6. Himayatullah Khan & Ehsan Inamullah & Khadija Shams, 2009. "Population, environment and poverty in Pakistan: linkages and empirical evidence," Environment, Development and Sustainability: A Multidisciplinary Approach to the Theory and Practice of Sustainable Development, Springer, vol. 11(2), pages 375-392, April.
    7. Rodríguez, Luis C. & Pascual, Unai & Muradian, Roldan & Pazmino, Nathalie & Whitten, Stuart, 2011. "Towards a unified scheme for environmental and social protection: Learning from PES and CCT experiences in developing countries," Ecological Economics, Elsevier, vol. 70(11), pages 2163-2174, September.
    8. Vincent, Jeffrey R., 2012. "Ecosystem services and green growth," Policy Research Working Paper Series 6233, The World Bank.
    9. World Bank, 2007. "Poverty and Environment : Understanding Linkages at the Household Level," World Bank Publications - Reports 7744, The World Bank Group.
    10. Shyang-Chyuan Fang, 2021. "Understanding students' intention and actual eco-friendly behavior: A qualitative research in University," Technium Social Sciences Journal, Technium Science, vol. 22(1), pages 152-170, August.
    11. World Bank, 2007. "Poverty and Environment : Understanding Linkages at the Household Level," World Bank Publications - Books, The World Bank Group, number 6924, November.
    12. Karine Constant & Carine Nourry & Thomas Seegmuller, 2011. "Polluting Industrialization," Working Papers halshs-00633608, HAL.
    13. Barbier, Edward B., 2012. "Natural capital, ecological scarcity and rural poverty," Policy Research Working Paper Series 6232, The World Bank.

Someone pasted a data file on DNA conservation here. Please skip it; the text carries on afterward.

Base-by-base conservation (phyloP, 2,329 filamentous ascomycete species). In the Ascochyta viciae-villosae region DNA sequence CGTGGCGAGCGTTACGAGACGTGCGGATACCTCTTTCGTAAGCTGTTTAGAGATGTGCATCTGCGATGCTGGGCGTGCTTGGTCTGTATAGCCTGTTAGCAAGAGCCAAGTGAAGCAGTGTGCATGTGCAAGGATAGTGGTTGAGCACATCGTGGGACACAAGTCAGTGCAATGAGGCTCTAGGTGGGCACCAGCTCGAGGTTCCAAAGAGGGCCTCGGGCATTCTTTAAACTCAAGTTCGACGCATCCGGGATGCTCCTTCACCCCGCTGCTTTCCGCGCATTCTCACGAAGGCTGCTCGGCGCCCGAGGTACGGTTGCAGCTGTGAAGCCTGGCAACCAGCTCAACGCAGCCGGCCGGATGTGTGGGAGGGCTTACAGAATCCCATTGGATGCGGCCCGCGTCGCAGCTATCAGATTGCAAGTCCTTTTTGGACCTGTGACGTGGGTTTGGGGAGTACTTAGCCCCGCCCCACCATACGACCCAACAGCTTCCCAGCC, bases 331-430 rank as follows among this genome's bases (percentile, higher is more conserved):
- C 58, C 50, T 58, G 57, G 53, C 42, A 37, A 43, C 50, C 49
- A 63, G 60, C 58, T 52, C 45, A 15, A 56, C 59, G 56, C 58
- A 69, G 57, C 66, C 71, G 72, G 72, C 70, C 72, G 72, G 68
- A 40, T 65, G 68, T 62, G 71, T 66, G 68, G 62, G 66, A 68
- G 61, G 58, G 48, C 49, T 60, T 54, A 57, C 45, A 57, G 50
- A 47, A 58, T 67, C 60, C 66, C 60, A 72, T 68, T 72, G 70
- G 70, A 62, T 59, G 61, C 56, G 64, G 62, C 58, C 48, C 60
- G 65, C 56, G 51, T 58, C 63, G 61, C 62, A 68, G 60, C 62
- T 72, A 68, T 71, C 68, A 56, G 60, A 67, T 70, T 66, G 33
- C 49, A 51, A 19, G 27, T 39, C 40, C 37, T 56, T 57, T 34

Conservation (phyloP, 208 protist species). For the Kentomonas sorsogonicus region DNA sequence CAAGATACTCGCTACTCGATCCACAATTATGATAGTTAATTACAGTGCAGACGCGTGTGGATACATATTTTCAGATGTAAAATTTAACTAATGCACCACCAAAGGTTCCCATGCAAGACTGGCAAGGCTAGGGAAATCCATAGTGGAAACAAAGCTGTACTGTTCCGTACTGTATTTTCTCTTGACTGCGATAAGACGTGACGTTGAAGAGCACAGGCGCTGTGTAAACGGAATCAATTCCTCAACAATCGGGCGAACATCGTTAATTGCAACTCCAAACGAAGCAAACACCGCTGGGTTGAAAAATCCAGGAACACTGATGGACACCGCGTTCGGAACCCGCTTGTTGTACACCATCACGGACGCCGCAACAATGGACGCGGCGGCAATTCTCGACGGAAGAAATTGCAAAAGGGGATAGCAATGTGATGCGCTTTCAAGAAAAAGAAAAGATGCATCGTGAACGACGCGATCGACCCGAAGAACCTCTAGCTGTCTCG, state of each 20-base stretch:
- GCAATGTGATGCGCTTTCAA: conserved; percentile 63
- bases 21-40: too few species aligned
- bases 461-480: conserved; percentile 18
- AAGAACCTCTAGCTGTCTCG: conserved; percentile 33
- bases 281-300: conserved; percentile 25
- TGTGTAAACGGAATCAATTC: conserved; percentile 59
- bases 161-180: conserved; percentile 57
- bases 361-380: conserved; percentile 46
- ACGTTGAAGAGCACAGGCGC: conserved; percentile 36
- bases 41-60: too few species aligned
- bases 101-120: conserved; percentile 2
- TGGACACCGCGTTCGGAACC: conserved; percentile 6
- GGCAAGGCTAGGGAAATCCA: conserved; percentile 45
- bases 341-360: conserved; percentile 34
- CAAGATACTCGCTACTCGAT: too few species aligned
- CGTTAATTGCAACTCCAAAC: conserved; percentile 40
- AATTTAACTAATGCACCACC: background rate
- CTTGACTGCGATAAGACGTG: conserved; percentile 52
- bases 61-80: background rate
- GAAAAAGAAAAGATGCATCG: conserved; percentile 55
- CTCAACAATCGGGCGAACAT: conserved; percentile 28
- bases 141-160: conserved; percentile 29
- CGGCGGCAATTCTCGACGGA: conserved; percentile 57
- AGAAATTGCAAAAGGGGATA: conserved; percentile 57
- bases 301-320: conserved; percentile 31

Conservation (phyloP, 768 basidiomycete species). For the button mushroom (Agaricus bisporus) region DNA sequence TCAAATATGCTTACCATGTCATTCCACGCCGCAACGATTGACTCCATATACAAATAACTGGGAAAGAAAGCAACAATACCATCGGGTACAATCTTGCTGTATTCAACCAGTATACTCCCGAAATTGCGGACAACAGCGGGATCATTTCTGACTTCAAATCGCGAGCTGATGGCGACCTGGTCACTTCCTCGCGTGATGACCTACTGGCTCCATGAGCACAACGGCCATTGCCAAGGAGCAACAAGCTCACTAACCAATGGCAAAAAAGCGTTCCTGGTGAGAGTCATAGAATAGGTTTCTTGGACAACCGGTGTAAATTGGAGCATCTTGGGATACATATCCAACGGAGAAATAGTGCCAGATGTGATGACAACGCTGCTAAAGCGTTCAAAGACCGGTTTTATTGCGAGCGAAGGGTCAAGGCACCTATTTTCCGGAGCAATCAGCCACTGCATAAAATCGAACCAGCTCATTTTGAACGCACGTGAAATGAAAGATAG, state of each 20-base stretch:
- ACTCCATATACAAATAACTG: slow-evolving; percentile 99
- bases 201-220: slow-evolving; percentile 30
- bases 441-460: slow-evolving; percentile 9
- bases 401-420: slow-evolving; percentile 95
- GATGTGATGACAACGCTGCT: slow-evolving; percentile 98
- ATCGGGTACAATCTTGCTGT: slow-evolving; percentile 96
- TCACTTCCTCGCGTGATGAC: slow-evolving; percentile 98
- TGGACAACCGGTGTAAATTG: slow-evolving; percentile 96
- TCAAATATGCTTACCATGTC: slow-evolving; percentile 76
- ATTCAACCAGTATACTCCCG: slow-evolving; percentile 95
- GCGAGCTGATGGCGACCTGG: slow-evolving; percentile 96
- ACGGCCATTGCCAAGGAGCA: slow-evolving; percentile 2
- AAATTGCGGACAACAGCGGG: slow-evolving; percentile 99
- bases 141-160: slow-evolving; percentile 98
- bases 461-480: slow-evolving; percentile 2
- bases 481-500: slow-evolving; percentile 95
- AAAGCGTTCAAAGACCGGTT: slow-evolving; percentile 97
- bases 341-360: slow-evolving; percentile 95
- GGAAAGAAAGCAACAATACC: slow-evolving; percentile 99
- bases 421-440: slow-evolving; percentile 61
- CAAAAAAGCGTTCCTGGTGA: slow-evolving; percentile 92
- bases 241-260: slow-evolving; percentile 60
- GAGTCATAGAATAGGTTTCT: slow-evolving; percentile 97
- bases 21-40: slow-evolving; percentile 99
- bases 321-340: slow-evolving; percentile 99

More about this item

    JEL classification:

    • Q50 - Agricultural and Natural Resource Economics; Environmental and Ecological Economics - - Environmental Economics - - - General

    Statistics

    Access and download statistics

    Corrections

    All material on this site has been provided by the respective publishers and authors. You can help correct errors and omissions. When requesting a correction, please mention this item's handle: RePEc:eee:envchp:1-05. See general information about how to correct material in RePEc.

    For technical questions regarding this item, or to correct its authors, title, abstract, bibliographic or download information, contact: . General contact details of provider: http://www.elsevier.com/wps/find/bookseriesdescription.cws_home/BS_HE/description .

    If you have authored this item and are not yet registered with RePEc, we encourage you to do it here. This allows to link your profile to this item. It also allows you to accept potential citations to this item that we are uncertain about.

    We have no bibliographic references for this item. You can help adding them by using this form .

    If you know of missing items citing this one, you can help us creating those links by adding the relevant references in the same way as above, for each refering item. If you are a registered author of this item, you may also want to check the "citations" tab in your RePEc Author Service profile, as there may be some citations waiting for confirmation.

    For technical questions regarding this item, or to correct its authors, title, abstract, bibliographic or download information, contact: Catherine Liu (email available below). General contact details of provider: http://www.elsevier.com/wps/find/bookseriesdescription.cws_home/BS_HE/description .

    Please note that corrections may take a couple of weeks to filter through the various RePEc services.

    IDEAS is a RePEc service hosted by the Research Division of the Federal Reserve Bank of St. Louis . RePEc uses bibliographic data supplied by the respective publishers.